US court challenge: How to corral 12 not-so-angry jurors
In Sugarland, Texas, a judge without a jury orders deputies to round up 160 citizens off the streets at random to sit in judgment.
In Providence, R.I., only 100 of the 200 potential jurors in the case of a deadly nightclub fire showed up for jury duty.
Here at the mammoth Fulton County Courthouse in Atlanta, court administrators are forced to send out twice as many jury summonses as necessary in order to draw a big enough jury pool for a busy week at the hall of justice.
The number of people not responding to a jury summons has become so acute that it has prompted judicial groups to investigate. Outdated juror lists, rundown jury rooms that feel like jails, and growing time pressures on Americans are mostly to blame, their research has found. Nationally, there's a 20 percent no-show rate, according to the American Judicature Society. In some cities such as Miami, the rate is as high as 90 percent.
The "no-show rate across the country is staggeringly high," says political scientist Jeffrey Abramson, author of "We the Jury: The jury system and the ideal democracy."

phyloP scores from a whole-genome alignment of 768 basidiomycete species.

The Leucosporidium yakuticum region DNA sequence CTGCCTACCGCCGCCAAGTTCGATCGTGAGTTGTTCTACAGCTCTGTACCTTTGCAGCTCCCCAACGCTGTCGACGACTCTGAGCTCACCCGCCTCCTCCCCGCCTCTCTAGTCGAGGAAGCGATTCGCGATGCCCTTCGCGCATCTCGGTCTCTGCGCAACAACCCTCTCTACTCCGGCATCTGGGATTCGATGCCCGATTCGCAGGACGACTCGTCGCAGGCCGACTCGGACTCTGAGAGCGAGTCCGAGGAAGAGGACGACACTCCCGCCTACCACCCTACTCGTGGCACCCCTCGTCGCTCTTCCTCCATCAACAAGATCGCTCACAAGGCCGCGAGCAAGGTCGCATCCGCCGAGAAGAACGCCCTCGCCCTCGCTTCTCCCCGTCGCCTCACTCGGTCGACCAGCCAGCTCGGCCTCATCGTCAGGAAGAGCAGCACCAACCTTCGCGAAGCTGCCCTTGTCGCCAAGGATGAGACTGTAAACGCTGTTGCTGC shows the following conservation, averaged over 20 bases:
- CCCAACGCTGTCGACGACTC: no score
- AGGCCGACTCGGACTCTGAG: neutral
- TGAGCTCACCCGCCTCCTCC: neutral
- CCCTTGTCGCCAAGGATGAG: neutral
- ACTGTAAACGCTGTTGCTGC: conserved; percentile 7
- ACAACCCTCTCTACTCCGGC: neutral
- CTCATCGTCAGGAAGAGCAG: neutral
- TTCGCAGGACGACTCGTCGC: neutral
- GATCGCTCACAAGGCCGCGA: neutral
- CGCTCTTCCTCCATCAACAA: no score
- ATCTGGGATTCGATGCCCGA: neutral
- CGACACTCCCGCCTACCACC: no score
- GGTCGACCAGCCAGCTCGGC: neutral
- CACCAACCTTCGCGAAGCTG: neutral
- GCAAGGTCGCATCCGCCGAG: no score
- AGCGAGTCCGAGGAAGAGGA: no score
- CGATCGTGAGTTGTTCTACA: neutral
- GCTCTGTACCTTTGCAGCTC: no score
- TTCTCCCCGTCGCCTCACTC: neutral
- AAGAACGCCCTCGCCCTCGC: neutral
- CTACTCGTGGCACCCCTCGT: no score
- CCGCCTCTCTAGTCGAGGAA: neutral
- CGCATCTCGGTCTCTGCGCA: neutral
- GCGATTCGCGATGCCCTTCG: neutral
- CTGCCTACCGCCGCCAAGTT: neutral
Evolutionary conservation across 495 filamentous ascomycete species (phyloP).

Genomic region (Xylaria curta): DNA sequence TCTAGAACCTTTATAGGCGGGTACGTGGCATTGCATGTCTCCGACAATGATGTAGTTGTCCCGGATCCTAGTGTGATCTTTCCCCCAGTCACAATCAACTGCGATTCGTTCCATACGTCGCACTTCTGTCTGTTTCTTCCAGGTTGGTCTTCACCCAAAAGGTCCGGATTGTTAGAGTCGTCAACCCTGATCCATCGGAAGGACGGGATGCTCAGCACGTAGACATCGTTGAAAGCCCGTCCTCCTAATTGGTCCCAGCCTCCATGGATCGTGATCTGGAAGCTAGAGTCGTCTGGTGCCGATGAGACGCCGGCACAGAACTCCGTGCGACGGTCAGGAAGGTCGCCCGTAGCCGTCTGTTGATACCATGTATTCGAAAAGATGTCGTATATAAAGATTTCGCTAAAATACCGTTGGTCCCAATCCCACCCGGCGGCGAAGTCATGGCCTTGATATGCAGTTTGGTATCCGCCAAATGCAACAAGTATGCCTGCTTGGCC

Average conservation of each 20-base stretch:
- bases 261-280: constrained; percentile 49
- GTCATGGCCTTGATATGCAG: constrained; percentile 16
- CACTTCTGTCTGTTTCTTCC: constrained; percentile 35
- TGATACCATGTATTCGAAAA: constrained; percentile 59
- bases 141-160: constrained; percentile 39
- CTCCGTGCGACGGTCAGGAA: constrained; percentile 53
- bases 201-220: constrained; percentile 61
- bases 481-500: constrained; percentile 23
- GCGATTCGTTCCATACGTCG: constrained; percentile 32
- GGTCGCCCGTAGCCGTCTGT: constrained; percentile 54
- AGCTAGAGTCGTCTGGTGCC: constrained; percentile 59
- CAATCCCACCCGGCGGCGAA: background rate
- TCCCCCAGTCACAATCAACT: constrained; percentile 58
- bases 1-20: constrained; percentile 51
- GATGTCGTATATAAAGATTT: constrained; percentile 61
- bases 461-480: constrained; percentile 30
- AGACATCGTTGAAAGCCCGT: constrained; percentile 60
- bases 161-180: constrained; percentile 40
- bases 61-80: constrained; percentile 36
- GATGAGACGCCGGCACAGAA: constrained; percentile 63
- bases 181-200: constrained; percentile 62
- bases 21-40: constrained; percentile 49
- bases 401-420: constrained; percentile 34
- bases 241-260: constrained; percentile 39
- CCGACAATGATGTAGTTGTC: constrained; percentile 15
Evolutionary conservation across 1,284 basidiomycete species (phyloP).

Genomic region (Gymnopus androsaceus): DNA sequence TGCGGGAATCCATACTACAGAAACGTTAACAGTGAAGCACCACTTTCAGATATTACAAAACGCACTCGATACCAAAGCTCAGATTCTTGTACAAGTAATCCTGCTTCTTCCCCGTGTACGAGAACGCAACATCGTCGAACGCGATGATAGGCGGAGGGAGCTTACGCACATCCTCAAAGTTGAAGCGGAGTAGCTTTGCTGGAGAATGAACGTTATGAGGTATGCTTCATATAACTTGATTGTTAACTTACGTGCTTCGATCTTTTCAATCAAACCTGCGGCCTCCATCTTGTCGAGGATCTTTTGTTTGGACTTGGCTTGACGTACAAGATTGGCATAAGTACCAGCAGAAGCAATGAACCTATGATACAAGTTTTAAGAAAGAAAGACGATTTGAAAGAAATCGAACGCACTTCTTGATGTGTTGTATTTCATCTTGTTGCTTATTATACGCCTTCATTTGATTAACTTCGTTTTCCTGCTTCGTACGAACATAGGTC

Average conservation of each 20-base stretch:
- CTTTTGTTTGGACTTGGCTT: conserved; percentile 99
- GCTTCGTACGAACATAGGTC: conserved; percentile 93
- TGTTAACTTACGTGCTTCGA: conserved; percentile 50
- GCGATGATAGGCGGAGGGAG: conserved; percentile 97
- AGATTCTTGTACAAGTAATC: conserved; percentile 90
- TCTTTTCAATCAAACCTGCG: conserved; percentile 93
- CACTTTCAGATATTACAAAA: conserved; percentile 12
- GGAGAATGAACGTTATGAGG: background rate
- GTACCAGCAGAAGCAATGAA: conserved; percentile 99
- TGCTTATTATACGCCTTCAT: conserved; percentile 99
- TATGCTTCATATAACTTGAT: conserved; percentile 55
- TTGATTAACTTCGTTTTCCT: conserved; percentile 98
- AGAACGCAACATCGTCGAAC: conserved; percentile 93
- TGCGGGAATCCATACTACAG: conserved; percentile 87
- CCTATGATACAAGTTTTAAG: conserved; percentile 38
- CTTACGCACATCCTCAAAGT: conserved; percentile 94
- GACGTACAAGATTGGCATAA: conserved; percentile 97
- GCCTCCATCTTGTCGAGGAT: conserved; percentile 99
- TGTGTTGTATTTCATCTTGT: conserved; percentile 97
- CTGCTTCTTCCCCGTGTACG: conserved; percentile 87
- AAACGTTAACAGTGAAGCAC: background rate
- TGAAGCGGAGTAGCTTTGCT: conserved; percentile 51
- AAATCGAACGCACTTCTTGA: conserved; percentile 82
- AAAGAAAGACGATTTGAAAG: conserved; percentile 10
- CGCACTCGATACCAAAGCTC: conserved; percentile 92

Whatever the excuse, a high no-show rate, critics say, causes deep fissures in the bedrock of the republic mostly because a jury pool winds up being unrepresentative of the community. Some people end up thinking that jury duty is optional because courts can't take the time away from conducting trials to follow up with all those who are absent and charge them with contempt of court.
But other courts, including Cobb County, Ga., are taking an active role to solve the problem. "We don't put up with [no-shows]. They either show up or the sheriff goes out and gets them," says Skip Chesshire, the court administrator in Cobb County.
If there are too many no-shows, "defense attorneys can ... persuasively argue that you don't have a true cross section of your community represented in the jury box," he says.